You can use MdxScript implementation only for definition rules. Typically, definition rules calculate values for cells in the cube that are frequently queried, or are Read-only. In addition, definition rules are used when the values in cells change often.
MdxScript implementation is often a good choice for variance calculations. For example, a common variance rule might calculate the difference between actual values and budgeted values. If the actual values frequently change, the values that are used in calculation should also be frequently updated to guarantee accurate results.
Another example of a common MdxScript rule implementation is a ratio calculation. Report clients access such information frequently. However, because ratio values might change in real time, you must calculate the value at the time it is needed. Otherwise, the system might store a result that does not reflect the real-time changes.
When a rule with MdxScript implementation is deployed, PerformancePoint Planning Business Modeler translates the rule into MdxScript, and installs the translated script into the underlying cube. Rules with MdxScript implementation do not affect underlying fact tables, and no results are persisted in the model. Every time that you query a cell set in the rule scope, PerformancePoint Planning Server performs the calculations of the translated MDX script and caches the results that are shown in the cube.
The SQL Server Analysis Services engine invokes MdxScript scripts in the cube as needed.
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When to consider MdxScript implementation
Consider using MdxScript implementation when you are working with cells that have one or more of the following characteristics:
Cell values are volatile, such as values that are re-calculated in real time.
Cell values are frequently queried.
Cell values can be Read-only.
The performance of rules that are written with MdxScript implementation depends on how the calculated values are used by other rules and queries.
For example, if your model contains multiple rules with MdxScript implementation, and those rules have many inter-rule dependencies, decrease in performance might be severe.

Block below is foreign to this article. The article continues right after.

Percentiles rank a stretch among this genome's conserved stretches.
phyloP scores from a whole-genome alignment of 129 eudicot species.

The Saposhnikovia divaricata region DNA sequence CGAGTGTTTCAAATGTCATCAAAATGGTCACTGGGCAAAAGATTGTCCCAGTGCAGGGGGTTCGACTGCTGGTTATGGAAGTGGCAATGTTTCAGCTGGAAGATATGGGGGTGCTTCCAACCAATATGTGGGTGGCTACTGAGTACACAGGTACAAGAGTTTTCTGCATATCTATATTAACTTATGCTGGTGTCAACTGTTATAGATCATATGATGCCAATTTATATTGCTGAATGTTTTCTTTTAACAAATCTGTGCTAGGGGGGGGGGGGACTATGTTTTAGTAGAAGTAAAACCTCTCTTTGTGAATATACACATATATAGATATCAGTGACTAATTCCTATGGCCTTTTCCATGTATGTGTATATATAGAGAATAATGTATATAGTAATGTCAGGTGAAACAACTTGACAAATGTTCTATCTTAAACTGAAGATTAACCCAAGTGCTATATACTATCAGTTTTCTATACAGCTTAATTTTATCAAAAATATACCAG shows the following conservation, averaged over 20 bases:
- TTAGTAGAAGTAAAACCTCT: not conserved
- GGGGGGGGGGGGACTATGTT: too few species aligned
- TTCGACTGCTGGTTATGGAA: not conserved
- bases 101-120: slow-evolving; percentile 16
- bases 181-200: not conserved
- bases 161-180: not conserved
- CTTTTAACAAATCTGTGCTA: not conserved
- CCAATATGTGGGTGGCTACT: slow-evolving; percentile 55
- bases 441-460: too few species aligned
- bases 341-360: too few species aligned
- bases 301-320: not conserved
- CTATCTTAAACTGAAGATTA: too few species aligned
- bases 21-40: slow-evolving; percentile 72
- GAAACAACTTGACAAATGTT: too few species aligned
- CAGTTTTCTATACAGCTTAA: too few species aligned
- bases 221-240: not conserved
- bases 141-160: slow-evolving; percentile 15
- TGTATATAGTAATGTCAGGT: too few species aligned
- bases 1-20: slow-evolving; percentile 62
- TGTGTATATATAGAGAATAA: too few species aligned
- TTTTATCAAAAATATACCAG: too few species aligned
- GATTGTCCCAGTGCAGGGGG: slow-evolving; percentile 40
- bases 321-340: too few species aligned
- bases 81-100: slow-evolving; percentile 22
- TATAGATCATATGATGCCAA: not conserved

In addition, performance is strongly affected by the scope that is defined by the rule. For example, if a rule scope involves all members from multiple dimensions, performance might be very slow.
MdxScript calculated values are not included in SQL queries and fact table queries such as queries from rules with SQL implementation. By implication, values that are calculated from rules that are implemented in MdxScript are not included in any part of the following:
Data movement for model-to-model mapping
Calculations for Consolidation rules
Calculations for Currency rules
Calculations for Intercompany reconciliation rules
The underlying server that is running SQL Server Analysis Services automatically determines the order in which rules with MdxScript implementation are calculated, based on dependency of intermediate results. As a result, if rules with different implementations affect the same cell, the MdxScript rule will be calculated last. In this scenario, the results that are calculated from the MdxScript rule will override the calculations from the other rules.
Definition rules with MdxScript implementation should explicitly specify the measure group to which the script applies, if any. Because the PEL compiler does not insert the default measure when one is not specified, failure to specify the measure may cause unexpected results, such as recursive overwrites.